Young parents are doing a fine job! But, please remember that though moms and dads before you did not have the challenges that you do today due to social media, technology, etc. they did have their challenges as well. When people speak of their moms and grandmothers spending so much time “just keeping house”, and not spending more time with their kids, remember what they had to use. Back “in the day”, it wasn’t as easy to just throw in a load or two of laundry in the washer and dryer anytime you wanted to do so. Usually all dishes were done by hand, most people washed their floors on their hands and knees, they didn’t have a full size freezer or large refrigerator, so they had to shop more often and many grew most of their produce and canned it for the winter months. Ironing was a chore added to everyone’s days because of the fabrics of the time. There were not nearly the products at the grocery store to help many of us to make “semi homemade” items, so most were fully homemade. Keeping house was much more of a physical workout, I think. I know my mom and my aunts and grandmothers were never worrying about losing weight!! 🙂
    Each generation has their challenges and we all are just trying to do our best. Great post, Andrea!! Makes us all think……

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    Andrea Reply:

    Oh yes, definitely!
    I frequently talk with my grandma and some of the 80+ crowd at church about how I can’t imagine doing everything they did EVERY SINGLE DAY to raise their families with no dishwashers, no washers or dryers, and not many other people to help out or rely on.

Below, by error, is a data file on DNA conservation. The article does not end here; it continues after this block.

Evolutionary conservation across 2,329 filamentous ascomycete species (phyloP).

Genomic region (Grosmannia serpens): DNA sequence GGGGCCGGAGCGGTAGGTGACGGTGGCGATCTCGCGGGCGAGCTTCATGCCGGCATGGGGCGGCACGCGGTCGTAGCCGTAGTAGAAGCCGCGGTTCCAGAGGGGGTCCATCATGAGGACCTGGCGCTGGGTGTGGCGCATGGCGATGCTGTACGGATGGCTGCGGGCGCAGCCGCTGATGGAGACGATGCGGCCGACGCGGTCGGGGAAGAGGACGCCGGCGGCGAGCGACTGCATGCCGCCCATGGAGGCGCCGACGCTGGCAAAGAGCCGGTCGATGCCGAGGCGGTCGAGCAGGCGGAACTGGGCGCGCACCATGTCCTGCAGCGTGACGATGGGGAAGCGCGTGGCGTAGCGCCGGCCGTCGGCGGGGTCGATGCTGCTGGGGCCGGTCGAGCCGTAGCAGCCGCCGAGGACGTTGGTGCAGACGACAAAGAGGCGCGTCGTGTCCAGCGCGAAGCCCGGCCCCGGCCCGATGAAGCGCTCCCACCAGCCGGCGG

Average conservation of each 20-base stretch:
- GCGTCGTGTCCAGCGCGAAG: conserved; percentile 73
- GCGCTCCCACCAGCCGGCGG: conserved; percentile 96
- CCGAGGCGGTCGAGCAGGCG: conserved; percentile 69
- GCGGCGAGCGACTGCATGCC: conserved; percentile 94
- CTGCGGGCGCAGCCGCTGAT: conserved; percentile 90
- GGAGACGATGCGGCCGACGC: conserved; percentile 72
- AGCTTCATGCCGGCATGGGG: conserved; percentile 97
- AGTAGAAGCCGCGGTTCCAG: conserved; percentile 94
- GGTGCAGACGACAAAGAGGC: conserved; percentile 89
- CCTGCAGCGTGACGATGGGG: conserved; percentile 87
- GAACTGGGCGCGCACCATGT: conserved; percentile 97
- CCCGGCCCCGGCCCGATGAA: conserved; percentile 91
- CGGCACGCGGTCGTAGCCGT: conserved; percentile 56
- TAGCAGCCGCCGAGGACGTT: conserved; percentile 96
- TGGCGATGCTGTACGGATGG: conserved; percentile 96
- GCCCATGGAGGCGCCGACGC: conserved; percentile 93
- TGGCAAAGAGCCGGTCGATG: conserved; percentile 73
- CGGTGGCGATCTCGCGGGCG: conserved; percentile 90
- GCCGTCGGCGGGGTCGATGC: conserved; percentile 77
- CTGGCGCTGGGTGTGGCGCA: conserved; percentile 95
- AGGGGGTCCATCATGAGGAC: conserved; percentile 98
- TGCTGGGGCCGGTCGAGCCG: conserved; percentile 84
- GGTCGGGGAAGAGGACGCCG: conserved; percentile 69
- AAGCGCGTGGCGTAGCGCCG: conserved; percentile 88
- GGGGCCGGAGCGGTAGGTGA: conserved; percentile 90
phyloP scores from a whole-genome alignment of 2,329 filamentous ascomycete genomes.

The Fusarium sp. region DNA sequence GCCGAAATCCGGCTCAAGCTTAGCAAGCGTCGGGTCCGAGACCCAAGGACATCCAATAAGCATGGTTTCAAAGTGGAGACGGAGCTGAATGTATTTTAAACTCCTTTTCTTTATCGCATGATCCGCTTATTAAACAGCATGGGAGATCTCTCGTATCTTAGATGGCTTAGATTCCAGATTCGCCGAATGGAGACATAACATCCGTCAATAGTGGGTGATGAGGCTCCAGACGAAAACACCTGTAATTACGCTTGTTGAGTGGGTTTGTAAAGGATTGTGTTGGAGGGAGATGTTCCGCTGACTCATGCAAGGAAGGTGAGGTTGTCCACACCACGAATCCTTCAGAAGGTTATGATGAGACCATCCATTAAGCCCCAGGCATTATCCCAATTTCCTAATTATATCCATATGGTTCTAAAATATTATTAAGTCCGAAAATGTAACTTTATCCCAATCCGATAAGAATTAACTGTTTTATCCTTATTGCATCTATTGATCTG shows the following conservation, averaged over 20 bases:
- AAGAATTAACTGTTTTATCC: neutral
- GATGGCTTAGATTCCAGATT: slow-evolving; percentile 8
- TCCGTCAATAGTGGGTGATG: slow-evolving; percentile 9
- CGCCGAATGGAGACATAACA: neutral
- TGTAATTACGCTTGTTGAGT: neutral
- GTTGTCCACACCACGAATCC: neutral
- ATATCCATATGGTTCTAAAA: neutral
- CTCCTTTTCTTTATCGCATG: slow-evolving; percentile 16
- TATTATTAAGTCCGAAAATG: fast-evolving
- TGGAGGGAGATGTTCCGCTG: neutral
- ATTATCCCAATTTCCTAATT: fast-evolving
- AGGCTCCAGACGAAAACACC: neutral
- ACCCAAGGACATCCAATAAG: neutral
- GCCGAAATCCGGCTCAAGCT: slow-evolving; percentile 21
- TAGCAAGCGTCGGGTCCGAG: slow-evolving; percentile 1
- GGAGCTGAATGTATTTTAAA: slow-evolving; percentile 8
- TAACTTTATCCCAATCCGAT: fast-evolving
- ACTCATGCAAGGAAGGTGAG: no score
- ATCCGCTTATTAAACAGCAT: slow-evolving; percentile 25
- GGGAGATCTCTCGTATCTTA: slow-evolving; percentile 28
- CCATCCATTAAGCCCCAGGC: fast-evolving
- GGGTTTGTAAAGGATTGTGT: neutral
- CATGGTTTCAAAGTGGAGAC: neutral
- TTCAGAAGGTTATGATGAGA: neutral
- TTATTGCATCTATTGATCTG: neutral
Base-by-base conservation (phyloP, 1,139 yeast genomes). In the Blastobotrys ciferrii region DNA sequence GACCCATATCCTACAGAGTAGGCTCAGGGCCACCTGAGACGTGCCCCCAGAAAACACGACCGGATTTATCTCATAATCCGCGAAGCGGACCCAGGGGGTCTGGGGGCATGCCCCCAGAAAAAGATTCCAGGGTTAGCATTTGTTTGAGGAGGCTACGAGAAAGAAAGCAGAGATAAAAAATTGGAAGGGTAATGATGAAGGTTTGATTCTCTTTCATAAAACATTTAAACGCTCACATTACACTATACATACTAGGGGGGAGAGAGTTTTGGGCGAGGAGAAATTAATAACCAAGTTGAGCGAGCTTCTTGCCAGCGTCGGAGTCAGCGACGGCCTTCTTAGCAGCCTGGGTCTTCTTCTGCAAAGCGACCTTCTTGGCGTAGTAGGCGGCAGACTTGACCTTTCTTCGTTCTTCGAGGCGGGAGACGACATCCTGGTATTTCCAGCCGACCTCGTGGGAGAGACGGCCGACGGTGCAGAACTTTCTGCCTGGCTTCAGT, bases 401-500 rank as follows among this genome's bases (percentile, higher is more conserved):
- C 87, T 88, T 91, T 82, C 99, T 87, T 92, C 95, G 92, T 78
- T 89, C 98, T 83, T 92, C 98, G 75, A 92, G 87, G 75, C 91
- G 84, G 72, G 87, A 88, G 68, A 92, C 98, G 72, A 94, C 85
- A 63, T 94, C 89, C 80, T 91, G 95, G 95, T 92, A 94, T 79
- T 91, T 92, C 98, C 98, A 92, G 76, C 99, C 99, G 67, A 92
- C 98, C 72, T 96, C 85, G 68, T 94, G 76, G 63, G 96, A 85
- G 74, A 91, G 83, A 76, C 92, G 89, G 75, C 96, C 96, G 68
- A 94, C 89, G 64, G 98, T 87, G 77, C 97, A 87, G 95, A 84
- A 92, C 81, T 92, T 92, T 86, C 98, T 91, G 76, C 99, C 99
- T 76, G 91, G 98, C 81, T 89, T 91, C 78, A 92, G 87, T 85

Although it’s fun to hear their stories, I am very grateful to live with so many modern conveniences!
    I did actually think about including some of what you said in my post, but it was long enough already and I felt like that was getting off topic a bit 🙂 Thanks for bring it up though!

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  7. Grandma Ann

    04/19/2016

    I am a wife of almost 50 years, mom of 3 plus 3 in-love children, grandma of 14, great grandma of 2 and almost 70 years old. We raised our children in the 70’s. First I love reading your blog everyday that you post. Great job. I agree with what you said in your post. Every generation is different. And things change. I feel for parents raising children today. Yes it is very different and far more concerns that we didn’t have back in the day. I think Social Media is fine and use it to keep up with our family but it also creates a lot of problems. Discontentment, jealousy and so much more. First I think you and your generation are doing a fantastic job. I think my generation needs to encourage today’s parents. It is a very hard job to be a parent, and very rewarding at the same time. My mission on Facebook is to encourage my children, grandchildren, nieces and nephews in the job they are doing with their children. We, old people, need to come along side those younger than us and help out when possible and give praise and reward these jobs well done. So keep up the good work and don’t listen to the crabbers and critics where it isn’t due. If everyone would offer a good word instead of constant criticism, life would be so much better.

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    Andrea Reply:

    Wow Ann, sounds like a lot of people could use a Facebook friend like you 🙂 I’m sure your family greatly appreciates your encouragement and kind words!

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  8. Lynda

    04/19/2016

    Love this! Well said and thank you for saying it!!!

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  9. Nicola

    04/19/2016